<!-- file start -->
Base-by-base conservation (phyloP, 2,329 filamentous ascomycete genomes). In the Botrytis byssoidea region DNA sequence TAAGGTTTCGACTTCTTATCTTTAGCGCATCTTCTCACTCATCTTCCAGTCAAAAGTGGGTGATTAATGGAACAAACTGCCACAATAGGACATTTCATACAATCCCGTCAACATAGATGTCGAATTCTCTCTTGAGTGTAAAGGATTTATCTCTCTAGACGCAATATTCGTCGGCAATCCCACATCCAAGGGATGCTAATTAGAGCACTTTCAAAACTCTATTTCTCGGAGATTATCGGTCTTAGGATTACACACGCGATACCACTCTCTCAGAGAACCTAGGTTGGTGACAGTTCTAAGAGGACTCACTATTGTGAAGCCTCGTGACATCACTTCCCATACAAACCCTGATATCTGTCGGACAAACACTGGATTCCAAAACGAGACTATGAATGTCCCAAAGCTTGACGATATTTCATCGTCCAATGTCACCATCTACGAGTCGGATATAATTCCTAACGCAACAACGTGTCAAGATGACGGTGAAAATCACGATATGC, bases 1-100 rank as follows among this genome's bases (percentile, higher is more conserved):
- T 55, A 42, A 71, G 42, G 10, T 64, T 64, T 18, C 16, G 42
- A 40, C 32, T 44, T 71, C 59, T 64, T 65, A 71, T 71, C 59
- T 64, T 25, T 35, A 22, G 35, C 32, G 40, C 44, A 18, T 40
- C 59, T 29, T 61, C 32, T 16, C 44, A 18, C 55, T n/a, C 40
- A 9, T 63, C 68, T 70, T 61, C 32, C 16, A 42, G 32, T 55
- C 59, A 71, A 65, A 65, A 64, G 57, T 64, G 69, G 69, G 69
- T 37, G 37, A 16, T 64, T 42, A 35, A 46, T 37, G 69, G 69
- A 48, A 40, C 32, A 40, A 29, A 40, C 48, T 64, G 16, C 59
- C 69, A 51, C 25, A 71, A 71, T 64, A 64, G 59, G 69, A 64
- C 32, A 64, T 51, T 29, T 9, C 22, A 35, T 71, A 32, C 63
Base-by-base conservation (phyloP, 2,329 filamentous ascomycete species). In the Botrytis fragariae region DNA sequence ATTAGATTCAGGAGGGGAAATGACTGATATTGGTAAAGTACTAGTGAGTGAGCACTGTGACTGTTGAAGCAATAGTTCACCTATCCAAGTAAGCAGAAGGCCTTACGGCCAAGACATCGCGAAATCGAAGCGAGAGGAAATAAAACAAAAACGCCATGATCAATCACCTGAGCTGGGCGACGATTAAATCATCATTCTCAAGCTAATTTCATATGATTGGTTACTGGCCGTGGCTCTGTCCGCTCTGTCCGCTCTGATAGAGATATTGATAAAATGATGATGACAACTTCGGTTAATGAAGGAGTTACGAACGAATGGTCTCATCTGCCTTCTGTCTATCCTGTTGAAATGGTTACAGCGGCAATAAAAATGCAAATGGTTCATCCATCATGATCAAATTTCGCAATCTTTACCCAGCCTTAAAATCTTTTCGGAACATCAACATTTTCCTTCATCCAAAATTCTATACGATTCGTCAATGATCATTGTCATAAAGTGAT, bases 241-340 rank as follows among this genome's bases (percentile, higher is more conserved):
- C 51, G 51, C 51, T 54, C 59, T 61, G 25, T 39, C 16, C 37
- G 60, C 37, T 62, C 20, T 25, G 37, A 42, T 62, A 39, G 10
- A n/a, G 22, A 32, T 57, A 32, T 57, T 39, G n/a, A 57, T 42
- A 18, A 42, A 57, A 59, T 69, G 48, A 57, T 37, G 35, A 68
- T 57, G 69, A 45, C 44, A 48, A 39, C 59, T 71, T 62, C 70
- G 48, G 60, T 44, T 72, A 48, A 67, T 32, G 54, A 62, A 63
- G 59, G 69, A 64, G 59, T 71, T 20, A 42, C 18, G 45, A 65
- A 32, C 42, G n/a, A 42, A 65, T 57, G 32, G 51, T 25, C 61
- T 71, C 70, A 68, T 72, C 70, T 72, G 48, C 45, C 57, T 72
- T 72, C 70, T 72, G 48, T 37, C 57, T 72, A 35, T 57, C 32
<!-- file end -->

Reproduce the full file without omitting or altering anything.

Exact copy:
Base-by-base conservation (phyloP, 2,329 filamentous ascomycete genomes). In the Botrytis byssoidea region DNA sequence TAAGGTTTCGACTTCTTATCTTTAGCGCATCTTCTCACTCATCTTCCAGTCAAAAGTGGGTGATTAATGGAACAAACTGCCACAATAGGACATTTCATACAATCCCGTCAACATAGATGTCGAATTCTCTCTTGAGTGTAAAGGATTTATCTCTCTAGACGCAATATTCGTCGGCAATCCCACATCCAAGGGATGCTAATTAGAGCACTTTCAAAACTCTATTTCTCGGAGATTATCGGTCTTAGGATTACACACGCGATACCACTCTCTCAGAGAACCTAGGTTGGTGACAGTTCTAAGAGGACTCACTATTGTGAAGCCTCGTGACATCACTTCCCATACAAACCCTGATATCTGTCGGACAAACACTGGATTCCAAAACGAGACTATGAATGTCCCAAAGCTTGACGATATTTCATCGTCCAATGTCACCATCTACGAGTCGGATATAATTCCTAACGCAACAACGTGTCAAGATGACGGTGAAAATCACGATATGC, bases 1-100 rank as follows among this genome's bases (percentile, higher is more conserved):
- T 55, A 42, A 71, G 42, G 10, T 64, T 64, T 18, C 16, G 42
- A 40, C 32, T 44, T 71, C 59, T 64, T 65, A 71, T 71, C 59
- T 64, T 25, T 35, A 22, G 35, C 32, G 40, C 44, A 18, T 40
- C 59, T 29, T 61, C 32, T 16, C 44, A 18, C 55, T n/a, C 40
- A 9, T 63, C 68, T 70, T 61, C 32, C 16, A 42, G 32, T 55
- C 59, A 71, A 65, A 65, A 64, G 57, T 64, G 69, G 69, G 69
- T 37, G 37, A 16, T 64, T 42, A 35, A 46, T 37, G 69, G 69
- A 48, A 40, C 32, A 40, A 29, A 40, C 48, T 64, G 16, C 59
- C 69, A 51, C 25, A 71, A 71, T 64, A 64, G 59, G 69, A 64
- C 32, A 64, T 51, T 29, T 9, C 22, A 35, T 71, A 32, C 63
Base-by-base conservation (phyloP, 2,329 filamentous ascomycete species). In the Botrytis fragariae region DNA sequence ATTAGATTCAGGAGGGGAAATGACTGATATTGGTAAAGTACTAGTGAGTGAGCACTGTGACTGTTGAAGCAATAGTTCACCTATCCAAGTAAGCAGAAGGCCTTACGGCCAAGACATCGCGAAATCGAAGCGAGAGGAAATAAAACAAAAACGCCATGATCAATCACCTGAGCTGGGCGACGATTAAATCATCATTCTCAAGCTAATTTCATATGATTGGTTACTGGCCGTGGCTCTGTCCGCTCTGTCCGCTCTGATAGAGATATTGATAAAATGATGATGACAACTTCGGTTAATGAAGGAGTTACGAACGAATGGTCTCATCTGCCTTCTGTCTATCCTGTTGAAATGGTTACAGCGGCAATAAAAATGCAAATGGTTCATCCATCATGATCAAATTTCGCAATCTTTACCCAGCCTTAAAATCTTTTCGGAACATCAACATTTTCCTTCATCCAAAATTCTATACGATTCGTCAATGATCATTGTCATAAAGTGAT, bases 241-340 rank as follows among this genome's bases (percentile, higher is more conserved):
- C 51, G 51, C 51, T 54, C 59, T 61, G 25, T 39, C 16, C 37
- G 60, C 37, T 62, C 20, T 25, G 37, A 42, T 62, A 39, G 10
- A n/a, G 22, A 32, T 57, A 32, T 57, T 39, G n/a, A 57, T 42
- A 18, A 42, A 57, A 59, T 69, G 48, A 57, T 37, G 35, A 68
- T 57, G 69, A 45, C 44, A 48, A 39, C 59, T 71, T 62, C 70
- G 48, G 60, T 44, T 72, A 48, A 67, T 32, G 54, A 62, A 63
- G 59, G 69, A 64, G 59, T 71, T 20, A 42, C 18, G 45, A 65
- A 32, C 42, G n/a, A 42, A 65, T 57, G 32, G 51, T 25, C 61
- T 71, C 70, A 68, T 72, C 70, T 72, G 48, C 45, C 57, T 72
- T 72, C 70, T 72, G 48, T 37, C 57, T 72, A 35, T 57, C 32